Quote by Shyan There is still a point here. We can't tell that the assumption that A has an eigenstate,causes the paradox because even if P doesn't have an eigenstate,one still can find an operator that does and do the calculation for that operator and its eigenstate and again arrive at the paradox.So I think sth else should be wrong. I've been trying to understand it via reading the thread that Goerge suggested but I can't follow the discussion because I don't know enough math. Can somebody present the final result of that thread in a simple language? thanks

There is a problem with the step

$$\left\langle a \vert AB \vert a\right\rangle =\left\langle Aa \vert Ba\right\rangle$$
To see the problem in terms of domains, let's work through in detail a fairly elementary example for which the eigenstates and eigenvalues above actually exist. In this example, subtleties with domains definitely come into play.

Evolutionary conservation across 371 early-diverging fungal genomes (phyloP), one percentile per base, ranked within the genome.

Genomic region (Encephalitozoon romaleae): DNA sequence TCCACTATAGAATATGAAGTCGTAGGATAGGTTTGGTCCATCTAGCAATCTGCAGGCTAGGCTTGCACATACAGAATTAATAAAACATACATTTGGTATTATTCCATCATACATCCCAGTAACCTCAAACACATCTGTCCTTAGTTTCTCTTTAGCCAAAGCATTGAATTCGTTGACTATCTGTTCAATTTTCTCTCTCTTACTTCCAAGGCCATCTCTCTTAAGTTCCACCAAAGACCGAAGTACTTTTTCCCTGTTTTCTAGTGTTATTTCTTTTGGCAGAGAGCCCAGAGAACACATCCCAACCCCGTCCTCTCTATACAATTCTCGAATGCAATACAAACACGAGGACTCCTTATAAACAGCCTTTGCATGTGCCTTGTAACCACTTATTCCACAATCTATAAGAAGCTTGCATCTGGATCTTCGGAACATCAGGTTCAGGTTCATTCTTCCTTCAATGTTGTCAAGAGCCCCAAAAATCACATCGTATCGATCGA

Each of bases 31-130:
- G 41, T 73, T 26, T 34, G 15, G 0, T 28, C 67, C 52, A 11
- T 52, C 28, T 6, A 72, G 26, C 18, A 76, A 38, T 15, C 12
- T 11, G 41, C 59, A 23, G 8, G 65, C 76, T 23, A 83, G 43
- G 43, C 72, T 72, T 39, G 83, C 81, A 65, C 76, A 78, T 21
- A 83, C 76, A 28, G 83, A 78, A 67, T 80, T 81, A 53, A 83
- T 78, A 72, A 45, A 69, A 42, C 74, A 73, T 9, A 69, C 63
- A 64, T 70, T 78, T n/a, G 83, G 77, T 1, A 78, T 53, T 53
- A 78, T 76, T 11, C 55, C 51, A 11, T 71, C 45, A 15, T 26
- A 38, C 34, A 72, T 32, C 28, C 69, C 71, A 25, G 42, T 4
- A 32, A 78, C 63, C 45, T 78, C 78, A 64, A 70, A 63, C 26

First, consider something even more elementary, real-valued functions of a single real variable. The domain of such a function $f$ is the (sub)set of all real numbers $x$ on which $f$ is allowed to act. Suppose $f$ is defined by $f\left(x\right) = 1/x$. The domain of $f$ cannot be the set of all real numbers $\mathbb{R}$, but it can be any subset of $\mathbb{R}$ that doesn't contain zero. Take the domain of $f$ to be the set of all non-zero real numbers. Define $g$ by $g\left(x\right) = 1/x$ with domain the set of all positive real numbers. As functions, $f \ne g$, because $f$ and $g$ have different domains, i.e., it takes both a domain and an action to specify a function. As functions, $f = g$ only when $f$ and $g$ have the same actions and the same domains.

Let the action of the momentum operator be given by $P=-id/dx$ (for convenience, set $\hbar =1$). On what wave functions can $P$ act, i.e, what is the domain, $D_{P}$, of $P$? Since $P$ operates the Hilbert space $H$ of square-integrable functions, $D_{P}$ must be a subset of the set of square-integrable functions. The action of $P$ has to give as output something that lives in the Hilbert space $H$, i.e., the output has to be square-integrable, and thus $D_{P}$ must be subset of the set of square-integrable functions whose derivatives are also square-integrable. Already, we see that the domain of $P$ cannot be all of the Hilbert space $H$.